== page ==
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Excerpted from A Child’s Geography: Explore the Classical World (publication date 6/30/13):

Sardinia is home to a unique style of singing and music, called cantu a tenore [KAN-too ah ten-OR-eh]. It is one of the oldest forms of vocal polyphony [pol-IF-an-ee], which means to sing more than one melody at a time. As you know, we have mentioned many UNESCO World Heritage sites in this book. Well, a song cannot be a site, but UNESCO has classified this beautiful and unique singing style a world heritage intangible. Intangible means that you cannot see it or touch it, but it is still there. Thanks to UNESCO, this style of music will be protected and preserved for future generations.

Several groups of musicians are resurrecting this irresistible musical sound. The most well known is the music group known as Tenores di Bitti, because they hail from the small town of Bitti in the central mountainous region of Sardinia. You can listen to them at the following link. Listen, in particular to the low guttural sounds that are produced deep in the throat.

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Excerpted from A Child’s Geography: Explore the Classical World (publication date 6/30/13):

Perhaps what Sicily is best known for is its rich and unique culture, especially with regard to music and food. Sicily has been nicknamed God’s Kitchen because of the wonderfully delicious foods made and served on the island. Every region of Sicily has its own culinary specialties, such as biscotti cookies, cannoli pastry, pecorino cheese and of course, Sicilian pizza.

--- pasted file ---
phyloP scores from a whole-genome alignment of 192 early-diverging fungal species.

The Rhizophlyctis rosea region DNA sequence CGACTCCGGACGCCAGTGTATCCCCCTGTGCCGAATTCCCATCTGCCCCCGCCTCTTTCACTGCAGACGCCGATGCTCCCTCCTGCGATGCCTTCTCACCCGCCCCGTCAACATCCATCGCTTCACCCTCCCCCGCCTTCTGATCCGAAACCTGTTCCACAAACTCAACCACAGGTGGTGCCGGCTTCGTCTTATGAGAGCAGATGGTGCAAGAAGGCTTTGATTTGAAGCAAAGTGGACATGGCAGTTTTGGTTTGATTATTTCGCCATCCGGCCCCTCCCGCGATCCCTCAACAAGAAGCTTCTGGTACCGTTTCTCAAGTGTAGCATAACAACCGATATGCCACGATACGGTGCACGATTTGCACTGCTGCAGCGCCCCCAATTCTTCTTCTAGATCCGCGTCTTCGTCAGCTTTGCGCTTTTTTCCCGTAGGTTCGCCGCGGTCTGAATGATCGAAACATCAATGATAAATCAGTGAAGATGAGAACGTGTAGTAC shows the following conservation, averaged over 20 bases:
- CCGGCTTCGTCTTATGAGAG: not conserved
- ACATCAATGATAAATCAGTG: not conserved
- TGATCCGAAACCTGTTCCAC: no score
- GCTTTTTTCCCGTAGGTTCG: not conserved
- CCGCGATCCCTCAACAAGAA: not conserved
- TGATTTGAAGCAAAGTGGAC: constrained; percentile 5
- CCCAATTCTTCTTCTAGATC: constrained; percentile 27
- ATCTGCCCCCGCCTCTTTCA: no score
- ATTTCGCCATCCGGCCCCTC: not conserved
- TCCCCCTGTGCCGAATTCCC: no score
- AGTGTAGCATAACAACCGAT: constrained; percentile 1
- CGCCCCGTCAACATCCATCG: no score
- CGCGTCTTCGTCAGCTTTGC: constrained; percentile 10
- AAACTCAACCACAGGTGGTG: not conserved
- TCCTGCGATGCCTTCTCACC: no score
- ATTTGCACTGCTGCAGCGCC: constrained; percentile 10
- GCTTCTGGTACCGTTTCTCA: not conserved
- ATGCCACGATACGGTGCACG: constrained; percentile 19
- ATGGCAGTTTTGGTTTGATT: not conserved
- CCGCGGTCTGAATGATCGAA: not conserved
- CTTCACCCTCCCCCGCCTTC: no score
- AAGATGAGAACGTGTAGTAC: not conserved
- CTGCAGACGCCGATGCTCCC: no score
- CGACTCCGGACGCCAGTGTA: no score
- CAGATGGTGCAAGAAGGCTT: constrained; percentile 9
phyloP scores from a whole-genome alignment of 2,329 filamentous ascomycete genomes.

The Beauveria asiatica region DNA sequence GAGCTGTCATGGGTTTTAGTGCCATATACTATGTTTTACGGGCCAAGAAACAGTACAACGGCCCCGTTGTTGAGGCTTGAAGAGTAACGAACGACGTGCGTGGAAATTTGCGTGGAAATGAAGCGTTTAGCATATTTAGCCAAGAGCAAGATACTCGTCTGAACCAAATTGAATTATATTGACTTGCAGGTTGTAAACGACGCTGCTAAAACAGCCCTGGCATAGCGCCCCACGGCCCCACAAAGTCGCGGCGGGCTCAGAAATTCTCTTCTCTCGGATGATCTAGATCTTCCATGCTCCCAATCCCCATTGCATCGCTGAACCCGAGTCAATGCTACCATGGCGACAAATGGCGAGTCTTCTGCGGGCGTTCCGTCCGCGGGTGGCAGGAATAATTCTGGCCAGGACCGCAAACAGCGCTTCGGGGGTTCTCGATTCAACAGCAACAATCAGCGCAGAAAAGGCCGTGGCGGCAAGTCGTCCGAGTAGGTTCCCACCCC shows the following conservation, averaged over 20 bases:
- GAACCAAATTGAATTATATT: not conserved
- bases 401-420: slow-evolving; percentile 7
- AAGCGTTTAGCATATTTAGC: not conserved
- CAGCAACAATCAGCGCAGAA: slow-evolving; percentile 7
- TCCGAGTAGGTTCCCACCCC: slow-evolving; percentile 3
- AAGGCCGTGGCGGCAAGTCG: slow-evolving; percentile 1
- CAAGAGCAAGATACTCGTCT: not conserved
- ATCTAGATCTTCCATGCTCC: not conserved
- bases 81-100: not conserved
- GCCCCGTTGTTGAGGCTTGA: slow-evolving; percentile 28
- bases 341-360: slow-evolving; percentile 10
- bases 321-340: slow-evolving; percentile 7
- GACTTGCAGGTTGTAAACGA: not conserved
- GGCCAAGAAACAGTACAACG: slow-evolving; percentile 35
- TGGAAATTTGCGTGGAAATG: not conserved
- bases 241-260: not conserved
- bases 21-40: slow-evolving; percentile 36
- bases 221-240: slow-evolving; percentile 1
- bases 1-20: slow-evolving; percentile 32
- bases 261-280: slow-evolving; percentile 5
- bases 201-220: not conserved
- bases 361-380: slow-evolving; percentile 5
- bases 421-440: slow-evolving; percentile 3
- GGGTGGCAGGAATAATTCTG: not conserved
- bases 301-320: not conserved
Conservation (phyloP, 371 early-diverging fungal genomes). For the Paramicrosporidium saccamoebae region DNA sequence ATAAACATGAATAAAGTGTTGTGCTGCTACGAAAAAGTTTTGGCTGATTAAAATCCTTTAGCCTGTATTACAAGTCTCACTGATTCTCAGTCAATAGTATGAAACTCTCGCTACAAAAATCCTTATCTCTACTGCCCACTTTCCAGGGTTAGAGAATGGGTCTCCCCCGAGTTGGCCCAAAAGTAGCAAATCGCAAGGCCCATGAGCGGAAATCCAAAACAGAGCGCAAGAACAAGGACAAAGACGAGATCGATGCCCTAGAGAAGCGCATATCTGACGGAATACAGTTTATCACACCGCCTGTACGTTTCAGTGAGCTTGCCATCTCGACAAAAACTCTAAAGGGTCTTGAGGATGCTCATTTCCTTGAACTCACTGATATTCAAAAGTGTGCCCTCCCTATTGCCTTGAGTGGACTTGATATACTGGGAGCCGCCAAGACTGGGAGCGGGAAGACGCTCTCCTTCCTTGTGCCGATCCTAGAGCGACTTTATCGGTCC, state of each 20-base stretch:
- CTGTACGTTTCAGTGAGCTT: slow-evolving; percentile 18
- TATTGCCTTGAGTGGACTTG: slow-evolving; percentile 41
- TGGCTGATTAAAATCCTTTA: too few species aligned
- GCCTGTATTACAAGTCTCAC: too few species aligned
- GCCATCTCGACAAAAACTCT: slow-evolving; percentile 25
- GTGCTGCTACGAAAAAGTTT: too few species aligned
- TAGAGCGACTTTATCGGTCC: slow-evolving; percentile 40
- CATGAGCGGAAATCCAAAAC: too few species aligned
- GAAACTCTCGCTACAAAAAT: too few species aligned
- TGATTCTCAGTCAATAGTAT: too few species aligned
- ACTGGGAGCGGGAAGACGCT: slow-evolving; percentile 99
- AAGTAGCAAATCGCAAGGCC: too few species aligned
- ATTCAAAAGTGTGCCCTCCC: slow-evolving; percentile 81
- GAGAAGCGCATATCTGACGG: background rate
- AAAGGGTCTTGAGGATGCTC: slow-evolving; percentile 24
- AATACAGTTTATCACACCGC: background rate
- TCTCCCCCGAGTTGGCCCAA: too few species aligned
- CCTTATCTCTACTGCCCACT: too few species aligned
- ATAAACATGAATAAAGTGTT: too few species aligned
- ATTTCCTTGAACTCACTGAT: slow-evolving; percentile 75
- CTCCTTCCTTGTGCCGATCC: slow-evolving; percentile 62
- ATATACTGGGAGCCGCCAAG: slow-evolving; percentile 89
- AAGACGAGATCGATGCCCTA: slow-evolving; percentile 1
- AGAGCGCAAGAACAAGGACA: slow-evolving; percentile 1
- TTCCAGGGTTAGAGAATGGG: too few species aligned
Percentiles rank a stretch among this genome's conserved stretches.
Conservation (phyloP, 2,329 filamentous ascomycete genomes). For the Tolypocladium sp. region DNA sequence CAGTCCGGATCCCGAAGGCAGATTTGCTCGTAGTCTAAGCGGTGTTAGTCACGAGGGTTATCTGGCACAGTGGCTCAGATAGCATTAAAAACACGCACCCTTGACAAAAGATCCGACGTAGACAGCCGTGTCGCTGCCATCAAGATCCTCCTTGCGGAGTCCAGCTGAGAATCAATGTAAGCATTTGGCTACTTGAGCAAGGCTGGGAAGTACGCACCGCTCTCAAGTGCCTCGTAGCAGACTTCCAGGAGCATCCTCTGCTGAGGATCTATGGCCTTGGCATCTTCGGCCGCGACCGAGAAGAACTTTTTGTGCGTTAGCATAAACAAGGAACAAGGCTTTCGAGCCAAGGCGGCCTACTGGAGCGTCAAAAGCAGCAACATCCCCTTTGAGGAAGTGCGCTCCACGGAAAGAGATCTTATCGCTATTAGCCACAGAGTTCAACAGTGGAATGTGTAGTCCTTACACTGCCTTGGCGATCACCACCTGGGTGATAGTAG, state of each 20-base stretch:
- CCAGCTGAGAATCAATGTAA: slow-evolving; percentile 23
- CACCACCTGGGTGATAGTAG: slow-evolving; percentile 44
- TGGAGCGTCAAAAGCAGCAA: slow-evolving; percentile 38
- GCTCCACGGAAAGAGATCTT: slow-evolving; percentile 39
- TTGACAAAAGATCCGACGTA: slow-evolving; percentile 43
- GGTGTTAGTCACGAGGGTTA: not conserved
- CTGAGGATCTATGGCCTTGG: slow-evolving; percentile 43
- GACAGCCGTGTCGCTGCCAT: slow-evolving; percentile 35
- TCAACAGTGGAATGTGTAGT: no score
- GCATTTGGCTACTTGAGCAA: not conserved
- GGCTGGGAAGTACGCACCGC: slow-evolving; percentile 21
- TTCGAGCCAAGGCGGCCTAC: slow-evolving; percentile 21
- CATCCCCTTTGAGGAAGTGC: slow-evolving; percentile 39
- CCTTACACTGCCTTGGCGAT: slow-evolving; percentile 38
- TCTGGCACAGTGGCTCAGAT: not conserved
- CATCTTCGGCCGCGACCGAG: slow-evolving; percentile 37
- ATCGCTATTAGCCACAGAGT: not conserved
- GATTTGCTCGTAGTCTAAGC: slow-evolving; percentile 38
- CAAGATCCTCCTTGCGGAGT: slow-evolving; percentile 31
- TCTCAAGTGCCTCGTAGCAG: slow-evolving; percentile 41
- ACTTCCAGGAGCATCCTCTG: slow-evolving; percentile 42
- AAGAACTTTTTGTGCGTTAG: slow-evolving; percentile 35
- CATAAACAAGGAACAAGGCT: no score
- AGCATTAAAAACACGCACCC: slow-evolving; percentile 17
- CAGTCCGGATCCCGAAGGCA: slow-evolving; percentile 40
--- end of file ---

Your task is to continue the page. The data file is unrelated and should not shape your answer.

Let’s see how Sicilian pizza differs from the pies made in Naples:

The Sicilian pizza is quite different from the Neapolitan pizza. It is typically square instead of round and has more dough, sauce, and cheese. Sometimes it is topped with little fish called anchovies, which are caught in the Tyrrhenian Sea to the north. It seems to have more of everything, but it also feeds more people.

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Excerpted from A Child’s Geography: Explore the Classical World (publication date 6/30/13):

Sardinia is world famous for its special cheeses. The two favorite local cheeses are the Pecorino Sardo and the Pecorino Romano. The name pecorino comes from the Italian word pecora, which means sheep. Yes, pecorino is made from sheep’s milk. While Pecorino Sardo, a firm but mild cheese, is made exclusively on the island of Sardinia (Sardo is the root word for Sardinia) and from a local Sardinian breed of sheep, Pecorino Romano is made in Rome and other parts of Italy as well. In truth, Pecorino Romano, a hard, salty cheese, is an old cheese variety with a long history. It was a staple in the diet of legionaries, or soldiers, of ancient Rome. Italians proudly keep their cheese-making traditions alive and are passionate about their old-world artisan craft.

Would you like to watch how Pecorino cheese is made?

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Excerpted from A Child’s Geography: Explore the Classical World (publication date 6/30/13)

Our gondolier tells us that his name is Giancarlo and that he will give us the best tour of the back canals of his city. He tells us that he has been a gondolier since he was a strapping young man, as was his father before him, and his grandfather before him. In fact, his family has been in the trade for more than 400 years. This is true of most gondoliers in Venice. It is a family trade, passed from generation to generation. But, the tradition is strong that gondoliers must be native Venetian men. It is nearly impossible for a woman or an outsider to open a gondola business in Venice. See a gondolier in action here: